The drippy percolator strides decisively into the room even though he knows not where he will end up. Surely enough he begins to walk more and more gingerly as if the ground is either hotter than the floor of Hades or too cold to comprehend.
On the TV screen is the seventh hour of the all day "Iron Chef" marathon on the Food Network. The challenger is trying to be more creative with his slab of Mishima beef than the Iron Chef. The drippy percolator parks himself on the sighing man's chest as the sighing man begins to drift off. Little did he know that just a few days later he would be watching the People's Choice Awards and was outraged by the nominees in a new category- "Best Reality Based TV Show." The nominees were "Survivor," "The Real World," and "Cops." He wondered how they could possibly snub the "Iron Chef"?
He fell into a dream. His childhood next door neighbor, Danny Foley, the little boy with a squeaky red tricycle had now become a robot. Danny had an iron hammer that he hammered the sighing man's left hand with. "Ouch," the man said knowing the whole thing was being filmed. Of course because Danny was a robot and he had committed such a hideous crime, the sighing man now had the option to elect to have Danny's on/off switch turned to the off position and he had the film to prove it. Despite Danny's protests he chose to shut him down.
His hand didn't hurt that badly so you might want to know why he was being so severe on young Danny who after all merely wanted to be a friend to the sighing man and his brother. And that I'm afraid he could not answer. He just wanted to show young Danny that he shouldn't have done what he did.
The sighing man then arrived at his new job as a lifeguard and took a nervous look around. Soon his new coworker arrived, former Chief Justice Warren Burger, who proclaimed, "This is an important job even at $4.00 an hour." The sighing man thought it was a rather obnoxious thing to say on their first day on the job.
Burger opened the door to the pool itself, as steam engulfed the sighing man's face. As the former chief justice watched he assuredly dove into the water and with the speed of a dolphin swam the length of the pool underwater on his back without surfacing for air. Burger didn't seem too impressed.
The sighing man heard a voice that said, "Even when I'm gone you can always talk to me." Then he woke up with a jolt. The drippy percolator jumped down from his chest. He tried his best to get his bearings back even though an important part of him seemed about 2,270 miles away.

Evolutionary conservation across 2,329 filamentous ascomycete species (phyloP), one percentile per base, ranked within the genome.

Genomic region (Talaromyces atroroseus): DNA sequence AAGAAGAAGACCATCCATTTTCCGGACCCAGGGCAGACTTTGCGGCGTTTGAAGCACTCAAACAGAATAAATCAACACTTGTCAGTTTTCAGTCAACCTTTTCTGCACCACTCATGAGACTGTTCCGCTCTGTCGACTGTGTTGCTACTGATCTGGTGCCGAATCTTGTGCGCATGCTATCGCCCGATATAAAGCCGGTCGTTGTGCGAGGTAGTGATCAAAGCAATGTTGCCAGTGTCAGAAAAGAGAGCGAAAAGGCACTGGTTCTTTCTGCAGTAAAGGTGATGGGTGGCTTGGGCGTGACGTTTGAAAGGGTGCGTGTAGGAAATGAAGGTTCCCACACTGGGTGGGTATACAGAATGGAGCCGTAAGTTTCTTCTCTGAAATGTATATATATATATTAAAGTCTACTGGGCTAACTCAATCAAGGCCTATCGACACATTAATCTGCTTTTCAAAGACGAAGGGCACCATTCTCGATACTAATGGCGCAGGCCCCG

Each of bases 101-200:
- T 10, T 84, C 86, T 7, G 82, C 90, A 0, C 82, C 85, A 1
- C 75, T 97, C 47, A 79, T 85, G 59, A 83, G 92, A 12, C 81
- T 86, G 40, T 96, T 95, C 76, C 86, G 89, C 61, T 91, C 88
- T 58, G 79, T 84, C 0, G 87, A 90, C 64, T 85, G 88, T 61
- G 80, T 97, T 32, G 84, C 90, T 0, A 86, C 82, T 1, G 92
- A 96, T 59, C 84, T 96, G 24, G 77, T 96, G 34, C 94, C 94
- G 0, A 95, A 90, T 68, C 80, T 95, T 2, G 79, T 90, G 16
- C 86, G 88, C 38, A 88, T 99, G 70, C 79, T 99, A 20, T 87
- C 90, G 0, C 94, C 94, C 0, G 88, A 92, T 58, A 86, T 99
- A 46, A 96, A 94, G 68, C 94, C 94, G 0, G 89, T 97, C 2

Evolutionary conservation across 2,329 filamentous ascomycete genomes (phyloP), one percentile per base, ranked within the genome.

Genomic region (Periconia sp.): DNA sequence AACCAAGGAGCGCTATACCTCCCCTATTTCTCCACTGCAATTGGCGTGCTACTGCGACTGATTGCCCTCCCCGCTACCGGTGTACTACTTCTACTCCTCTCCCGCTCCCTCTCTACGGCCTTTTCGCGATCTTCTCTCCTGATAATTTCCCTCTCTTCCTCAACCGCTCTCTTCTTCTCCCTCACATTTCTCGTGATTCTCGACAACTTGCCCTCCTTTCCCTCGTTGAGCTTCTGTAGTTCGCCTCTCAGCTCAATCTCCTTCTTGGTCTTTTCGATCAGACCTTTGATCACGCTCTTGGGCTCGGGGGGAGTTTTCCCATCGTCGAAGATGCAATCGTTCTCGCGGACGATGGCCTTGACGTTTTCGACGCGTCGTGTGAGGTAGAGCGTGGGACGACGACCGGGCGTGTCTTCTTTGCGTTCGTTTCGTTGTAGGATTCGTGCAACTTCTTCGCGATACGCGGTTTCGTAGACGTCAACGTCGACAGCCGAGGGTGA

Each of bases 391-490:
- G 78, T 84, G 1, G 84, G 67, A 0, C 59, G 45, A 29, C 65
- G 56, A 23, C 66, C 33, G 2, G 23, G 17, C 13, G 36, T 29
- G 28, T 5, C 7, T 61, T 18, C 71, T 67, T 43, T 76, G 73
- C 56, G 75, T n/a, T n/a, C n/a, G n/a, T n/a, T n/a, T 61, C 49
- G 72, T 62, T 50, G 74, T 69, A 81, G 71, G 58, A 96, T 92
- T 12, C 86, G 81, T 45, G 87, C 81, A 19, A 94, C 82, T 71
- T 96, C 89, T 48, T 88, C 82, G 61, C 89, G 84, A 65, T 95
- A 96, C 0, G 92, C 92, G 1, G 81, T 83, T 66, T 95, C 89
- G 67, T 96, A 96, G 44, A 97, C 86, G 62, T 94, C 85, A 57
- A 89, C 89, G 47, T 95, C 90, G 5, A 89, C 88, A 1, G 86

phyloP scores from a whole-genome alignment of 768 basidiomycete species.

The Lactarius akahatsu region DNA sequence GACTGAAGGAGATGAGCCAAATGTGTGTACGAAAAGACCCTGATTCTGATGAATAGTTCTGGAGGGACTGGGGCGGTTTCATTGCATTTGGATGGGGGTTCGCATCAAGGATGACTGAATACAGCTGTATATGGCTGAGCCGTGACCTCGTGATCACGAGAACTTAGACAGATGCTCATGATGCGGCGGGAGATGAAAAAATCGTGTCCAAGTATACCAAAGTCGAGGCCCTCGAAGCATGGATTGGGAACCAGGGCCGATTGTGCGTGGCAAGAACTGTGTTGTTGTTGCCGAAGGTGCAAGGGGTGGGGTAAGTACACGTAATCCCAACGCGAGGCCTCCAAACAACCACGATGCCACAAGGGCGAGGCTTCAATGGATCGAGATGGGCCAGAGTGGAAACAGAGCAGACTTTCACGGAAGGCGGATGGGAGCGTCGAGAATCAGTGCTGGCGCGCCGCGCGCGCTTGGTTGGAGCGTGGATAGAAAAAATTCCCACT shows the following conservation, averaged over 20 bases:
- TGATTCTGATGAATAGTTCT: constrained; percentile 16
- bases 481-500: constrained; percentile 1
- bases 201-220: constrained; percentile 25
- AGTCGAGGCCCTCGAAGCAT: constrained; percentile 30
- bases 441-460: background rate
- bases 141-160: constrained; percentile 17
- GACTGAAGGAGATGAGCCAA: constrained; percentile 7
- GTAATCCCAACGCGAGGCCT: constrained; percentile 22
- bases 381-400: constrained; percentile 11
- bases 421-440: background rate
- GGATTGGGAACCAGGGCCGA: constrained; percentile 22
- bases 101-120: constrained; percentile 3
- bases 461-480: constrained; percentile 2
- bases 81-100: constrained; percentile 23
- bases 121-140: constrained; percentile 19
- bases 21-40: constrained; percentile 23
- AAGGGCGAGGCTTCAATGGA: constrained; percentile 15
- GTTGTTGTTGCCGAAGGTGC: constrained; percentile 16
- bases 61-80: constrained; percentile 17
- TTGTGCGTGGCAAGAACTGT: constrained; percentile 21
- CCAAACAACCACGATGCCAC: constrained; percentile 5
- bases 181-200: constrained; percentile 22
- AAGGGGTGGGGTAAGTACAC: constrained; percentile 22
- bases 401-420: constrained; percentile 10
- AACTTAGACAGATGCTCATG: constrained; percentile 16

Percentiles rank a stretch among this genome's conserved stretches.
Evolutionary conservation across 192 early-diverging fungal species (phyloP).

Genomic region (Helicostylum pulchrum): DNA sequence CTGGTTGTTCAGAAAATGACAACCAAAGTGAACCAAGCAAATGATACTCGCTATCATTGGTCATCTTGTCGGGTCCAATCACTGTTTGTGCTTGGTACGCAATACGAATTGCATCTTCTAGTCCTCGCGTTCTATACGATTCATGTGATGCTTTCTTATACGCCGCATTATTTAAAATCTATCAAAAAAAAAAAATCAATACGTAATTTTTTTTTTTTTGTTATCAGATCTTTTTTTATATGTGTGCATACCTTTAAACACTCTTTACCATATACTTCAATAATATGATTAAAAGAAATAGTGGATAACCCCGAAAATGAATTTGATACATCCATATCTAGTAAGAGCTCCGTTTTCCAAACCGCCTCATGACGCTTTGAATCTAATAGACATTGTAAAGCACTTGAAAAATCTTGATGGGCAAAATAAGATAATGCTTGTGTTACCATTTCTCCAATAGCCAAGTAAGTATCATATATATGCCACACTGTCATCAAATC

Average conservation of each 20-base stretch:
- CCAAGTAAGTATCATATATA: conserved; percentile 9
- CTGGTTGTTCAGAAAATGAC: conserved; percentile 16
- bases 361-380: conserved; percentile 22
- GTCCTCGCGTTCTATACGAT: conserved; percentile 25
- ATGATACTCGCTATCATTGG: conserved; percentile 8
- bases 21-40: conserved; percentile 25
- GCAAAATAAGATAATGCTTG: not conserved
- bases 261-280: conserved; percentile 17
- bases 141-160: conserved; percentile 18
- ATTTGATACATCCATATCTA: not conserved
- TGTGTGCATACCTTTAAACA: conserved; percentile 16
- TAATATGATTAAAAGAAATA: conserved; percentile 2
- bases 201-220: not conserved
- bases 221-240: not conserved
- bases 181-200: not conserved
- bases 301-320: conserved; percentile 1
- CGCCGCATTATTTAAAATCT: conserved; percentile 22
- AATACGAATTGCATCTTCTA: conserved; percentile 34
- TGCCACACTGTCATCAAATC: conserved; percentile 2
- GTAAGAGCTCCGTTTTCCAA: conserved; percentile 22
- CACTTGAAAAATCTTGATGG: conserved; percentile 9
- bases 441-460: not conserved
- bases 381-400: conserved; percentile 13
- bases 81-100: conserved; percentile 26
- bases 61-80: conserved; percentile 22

It had been five years since the sighing man had taken the plunge and had ended years of rent obligated existence by purchasing his very own house. HIS VERY OWN HOUSE. It was somehow more than a status symbol- it was a marker at his remarkable recovery from a long hard fall. He remembered the week before the closing process he was allowed by the seller to work on the house floors that had staples in them remaining from the old carpet that had been pulled up. The hardwood floors needed a sanding. With a single pair of needle nose pliers he went about pulling up hundreds of pointed staples. And he dreamed. This house was HIS and he could do with it as he pleased.
One of the last things he packed from his last apartment was the cappuccino maker his parents had given to him. He had come to not only love his homemade coffee drinks but he loved the process of making them. The careful timing of steaming the milk, the elaborate process of getting all the ingredients together- he could have been a happy Starbucks lifer. Yet his house was located directly across the street from a coffee house and he found it much easier just going there rather than making his own brew. Now for some reason he had dusted off the cappuccino maker and had rediscovered his love for something long since left behind.
Soon the sighing man was driving to work in the dark cold air. His sister had made him a tape in an admirable attempt to broaden his musical horizons- including songs from Wyclef Jean, Bob Marley, and Outkast. His head was boppin' back and forth when he approached a railroad track being used by a long, long train. His sister-made compilation came to the end of a side. He reached into his glove compartment and pulled out an unlabeled tape. Soon the strains from Quiet Riot's "Cum on Feel the Noise" blared from his car's speakers. The obligatory heavy metal guitar solo after the bridge reminded him of his freshman year of college when the song first came out. He remembered sitting in his dorm room with his drunken roommate's friends all air guitaring and singing along with the song. Dave Drake played the air drums. Without reform life ends.
Next on the tape was the Starland Vocal Band's "Afternoon Delight" which moved him a few years forward on the memory spectrum. The one that he never was able to quite forget loved the song. It became their anthem. "Thinking of you's working up an appetite looking forward to a little afternoon delight..." The sighing man was never quite sure what any of it meant but he did know one thing: no one he knew would understand either.